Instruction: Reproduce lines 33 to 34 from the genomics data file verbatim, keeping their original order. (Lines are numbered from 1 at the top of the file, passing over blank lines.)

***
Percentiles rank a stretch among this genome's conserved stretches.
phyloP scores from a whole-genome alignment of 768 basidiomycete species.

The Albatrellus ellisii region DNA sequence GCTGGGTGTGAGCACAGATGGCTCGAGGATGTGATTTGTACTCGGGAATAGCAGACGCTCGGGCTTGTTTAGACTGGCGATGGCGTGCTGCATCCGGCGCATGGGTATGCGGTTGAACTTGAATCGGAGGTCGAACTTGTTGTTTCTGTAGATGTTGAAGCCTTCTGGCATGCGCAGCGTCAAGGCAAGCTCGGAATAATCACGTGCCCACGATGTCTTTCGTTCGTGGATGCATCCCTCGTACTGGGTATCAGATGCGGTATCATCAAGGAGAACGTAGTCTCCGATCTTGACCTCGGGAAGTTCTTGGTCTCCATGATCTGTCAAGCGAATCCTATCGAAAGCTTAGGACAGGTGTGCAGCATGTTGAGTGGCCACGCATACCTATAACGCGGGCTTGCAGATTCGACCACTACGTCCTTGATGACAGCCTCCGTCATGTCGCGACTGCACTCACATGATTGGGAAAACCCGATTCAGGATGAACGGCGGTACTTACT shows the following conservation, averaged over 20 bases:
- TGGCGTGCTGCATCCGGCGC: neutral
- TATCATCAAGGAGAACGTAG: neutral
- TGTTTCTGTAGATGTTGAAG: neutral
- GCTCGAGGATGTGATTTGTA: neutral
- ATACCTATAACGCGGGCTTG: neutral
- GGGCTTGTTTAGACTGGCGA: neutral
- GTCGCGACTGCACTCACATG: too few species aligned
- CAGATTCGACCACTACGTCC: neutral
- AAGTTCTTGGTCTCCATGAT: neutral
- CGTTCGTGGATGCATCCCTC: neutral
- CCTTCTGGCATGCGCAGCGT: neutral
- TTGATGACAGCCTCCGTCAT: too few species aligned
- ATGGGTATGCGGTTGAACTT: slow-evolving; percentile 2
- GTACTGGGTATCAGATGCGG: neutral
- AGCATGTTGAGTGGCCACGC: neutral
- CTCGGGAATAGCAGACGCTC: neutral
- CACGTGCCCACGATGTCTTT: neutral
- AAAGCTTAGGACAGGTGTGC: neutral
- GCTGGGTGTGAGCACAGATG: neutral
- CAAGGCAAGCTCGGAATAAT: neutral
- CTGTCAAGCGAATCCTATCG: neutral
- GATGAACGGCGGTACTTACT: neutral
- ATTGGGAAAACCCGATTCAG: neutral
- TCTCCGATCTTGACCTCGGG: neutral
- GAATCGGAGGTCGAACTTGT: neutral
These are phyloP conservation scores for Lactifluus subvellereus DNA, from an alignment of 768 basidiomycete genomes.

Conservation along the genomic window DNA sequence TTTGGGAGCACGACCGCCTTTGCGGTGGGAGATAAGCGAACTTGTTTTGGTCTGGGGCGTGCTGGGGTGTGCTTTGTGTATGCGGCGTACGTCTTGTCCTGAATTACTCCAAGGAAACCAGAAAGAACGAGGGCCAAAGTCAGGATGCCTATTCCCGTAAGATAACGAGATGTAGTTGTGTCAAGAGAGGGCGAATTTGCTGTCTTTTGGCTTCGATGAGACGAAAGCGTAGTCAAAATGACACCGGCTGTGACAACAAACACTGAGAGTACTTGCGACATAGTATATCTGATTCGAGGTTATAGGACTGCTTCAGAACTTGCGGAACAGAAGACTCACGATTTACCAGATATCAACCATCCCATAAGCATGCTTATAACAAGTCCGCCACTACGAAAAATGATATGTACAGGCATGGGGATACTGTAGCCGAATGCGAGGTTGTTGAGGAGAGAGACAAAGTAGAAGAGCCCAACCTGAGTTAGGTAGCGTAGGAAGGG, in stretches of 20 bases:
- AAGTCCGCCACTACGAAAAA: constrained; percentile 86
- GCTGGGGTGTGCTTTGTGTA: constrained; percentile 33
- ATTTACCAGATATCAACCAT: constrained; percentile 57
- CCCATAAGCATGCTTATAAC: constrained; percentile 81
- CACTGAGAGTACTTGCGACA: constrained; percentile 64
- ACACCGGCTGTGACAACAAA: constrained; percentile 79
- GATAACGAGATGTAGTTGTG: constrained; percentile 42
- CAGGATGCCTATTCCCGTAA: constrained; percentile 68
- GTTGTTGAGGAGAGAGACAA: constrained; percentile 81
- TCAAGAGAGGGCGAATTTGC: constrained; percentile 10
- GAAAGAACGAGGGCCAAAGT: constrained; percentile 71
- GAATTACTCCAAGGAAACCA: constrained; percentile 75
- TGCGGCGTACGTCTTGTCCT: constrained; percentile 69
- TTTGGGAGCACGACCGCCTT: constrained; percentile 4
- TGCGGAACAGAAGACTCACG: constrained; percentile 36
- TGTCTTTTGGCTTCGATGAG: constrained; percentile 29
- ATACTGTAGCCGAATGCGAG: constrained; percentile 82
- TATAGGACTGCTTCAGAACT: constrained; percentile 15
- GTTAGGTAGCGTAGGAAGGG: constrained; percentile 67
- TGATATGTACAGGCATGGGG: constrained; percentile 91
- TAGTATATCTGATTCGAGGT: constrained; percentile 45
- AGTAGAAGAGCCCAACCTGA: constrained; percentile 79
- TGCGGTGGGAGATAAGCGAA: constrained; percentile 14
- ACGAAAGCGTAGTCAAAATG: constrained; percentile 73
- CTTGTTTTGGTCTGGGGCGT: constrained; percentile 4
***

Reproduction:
- ATTTACCAGATATCAACCAT: constrained; percentile 57
- CCCATAAGCATGCTTATAAC: constrained; percentile 81